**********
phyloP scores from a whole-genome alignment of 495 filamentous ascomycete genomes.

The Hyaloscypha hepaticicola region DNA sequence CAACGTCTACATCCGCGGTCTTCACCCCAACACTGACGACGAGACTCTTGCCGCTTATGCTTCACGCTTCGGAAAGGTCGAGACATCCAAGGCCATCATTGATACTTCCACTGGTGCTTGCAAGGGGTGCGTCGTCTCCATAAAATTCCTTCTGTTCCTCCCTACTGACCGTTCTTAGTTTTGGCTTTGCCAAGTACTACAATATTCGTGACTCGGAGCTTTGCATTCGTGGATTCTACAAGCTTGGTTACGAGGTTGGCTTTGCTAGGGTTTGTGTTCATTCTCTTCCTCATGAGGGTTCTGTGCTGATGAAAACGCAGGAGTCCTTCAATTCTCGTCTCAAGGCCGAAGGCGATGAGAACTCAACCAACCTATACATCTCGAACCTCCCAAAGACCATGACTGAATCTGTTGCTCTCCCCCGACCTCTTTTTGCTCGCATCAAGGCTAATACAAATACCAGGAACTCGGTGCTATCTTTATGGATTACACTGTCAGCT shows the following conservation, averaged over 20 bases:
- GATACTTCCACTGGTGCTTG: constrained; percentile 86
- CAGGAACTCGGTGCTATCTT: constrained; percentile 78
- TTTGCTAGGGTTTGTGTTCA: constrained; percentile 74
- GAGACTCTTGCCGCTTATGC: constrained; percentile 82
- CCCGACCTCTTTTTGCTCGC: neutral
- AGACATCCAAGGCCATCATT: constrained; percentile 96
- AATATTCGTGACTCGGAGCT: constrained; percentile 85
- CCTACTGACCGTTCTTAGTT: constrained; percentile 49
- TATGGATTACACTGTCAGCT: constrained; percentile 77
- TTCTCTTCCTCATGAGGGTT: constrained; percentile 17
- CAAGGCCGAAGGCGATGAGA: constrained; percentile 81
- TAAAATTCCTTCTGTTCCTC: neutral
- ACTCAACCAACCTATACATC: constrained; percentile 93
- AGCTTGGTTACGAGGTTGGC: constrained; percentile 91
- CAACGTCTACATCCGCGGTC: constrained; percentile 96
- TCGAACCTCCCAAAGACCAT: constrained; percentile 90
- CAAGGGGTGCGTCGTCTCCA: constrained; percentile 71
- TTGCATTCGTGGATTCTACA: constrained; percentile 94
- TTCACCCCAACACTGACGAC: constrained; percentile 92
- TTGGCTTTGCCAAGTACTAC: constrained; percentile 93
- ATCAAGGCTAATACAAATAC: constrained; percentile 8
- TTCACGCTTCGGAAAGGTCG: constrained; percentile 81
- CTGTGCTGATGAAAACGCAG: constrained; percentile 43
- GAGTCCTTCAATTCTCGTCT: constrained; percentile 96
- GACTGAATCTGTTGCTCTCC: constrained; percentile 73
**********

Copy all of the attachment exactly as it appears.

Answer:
phyloP scores from a whole-genome alignment of 495 filamentous ascomycete genomes.

The Hyaloscypha hepaticicola region DNA sequence CAACGTCTACATCCGCGGTCTTCACCCCAACACTGACGACGAGACTCTTGCCGCTTATGCTTCACGCTTCGGAAAGGTCGAGACATCCAAGGCCATCATTGATACTTCCACTGGTGCTTGCAAGGGGTGCGTCGTCTCCATAAAATTCCTTCTGTTCCTCCCTACTGACCGTTCTTAGTTTTGGCTTTGCCAAGTACTACAATATTCGTGACTCGGAGCTTTGCATTCGTGGATTCTACAAGCTTGGTTACGAGGTTGGCTTTGCTAGGGTTTGTGTTCATTCTCTTCCTCATGAGGGTTCTGTGCTGATGAAAACGCAGGAGTCCTTCAATTCTCGTCTCAAGGCCGAAGGCGATGAGAACTCAACCAACCTATACATCTCGAACCTCCCAAAGACCATGACTGAATCTGTTGCTCTCCCCCGACCTCTTTTTGCTCGCATCAAGGCTAATACAAATACCAGGAACTCGGTGCTATCTTTATGGATTACACTGTCAGCT shows the following conservation, averaged over 20 bases:
- GATACTTCCACTGGTGCTTG: constrained; percentile 86
- CAGGAACTCGGTGCTATCTT: constrained; percentile 78
- TTTGCTAGGGTTTGTGTTCA: constrained; percentile 74
- GAGACTCTTGCCGCTTATGC: constrained; percentile 82
- CCCGACCTCTTTTTGCTCGC: neutral
- AGACATCCAAGGCCATCATT: constrained; percentile 96
- AATATTCGTGACTCGGAGCT: constrained; percentile 85
- CCTACTGACCGTTCTTAGTT: constrained; percentile 49
- TATGGATTACACTGTCAGCT: constrained; percentile 77
- TTCTCTTCCTCATGAGGGTT: constrained; percentile 17
- CAAGGCCGAAGGCGATGAGA: constrained; percentile 81
- TAAAATTCCTTCTGTTCCTC: neutral
- ACTCAACCAACCTATACATC: constrained; percentile 93
- AGCTTGGTTACGAGGTTGGC: constrained; percentile 91
- CAACGTCTACATCCGCGGTC: constrained; percentile 96
- TCGAACCTCCCAAAGACCAT: constrained; percentile 90
- CAAGGGGTGCGTCGTCTCCA: constrained; percentile 71
- TTGCATTCGTGGATTCTACA: constrained; percentile 94
- TTCACCCCAACACTGACGAC: constrained; percentile 92
- TTGGCTTTGCCAAGTACTAC: constrained; percentile 93
- ATCAAGGCTAATACAAATAC: constrained; percentile 8
- TTCACGCTTCGGAAAGGTCG: constrained; percentile 81
- CTGTGCTGATGAAAACGCAG: constrained; percentile 43
- GAGTCCTTCAATTCTCGTCT: constrained; percentile 96
- GACTGAATCTGTTGCTCTCC: constrained; percentile 73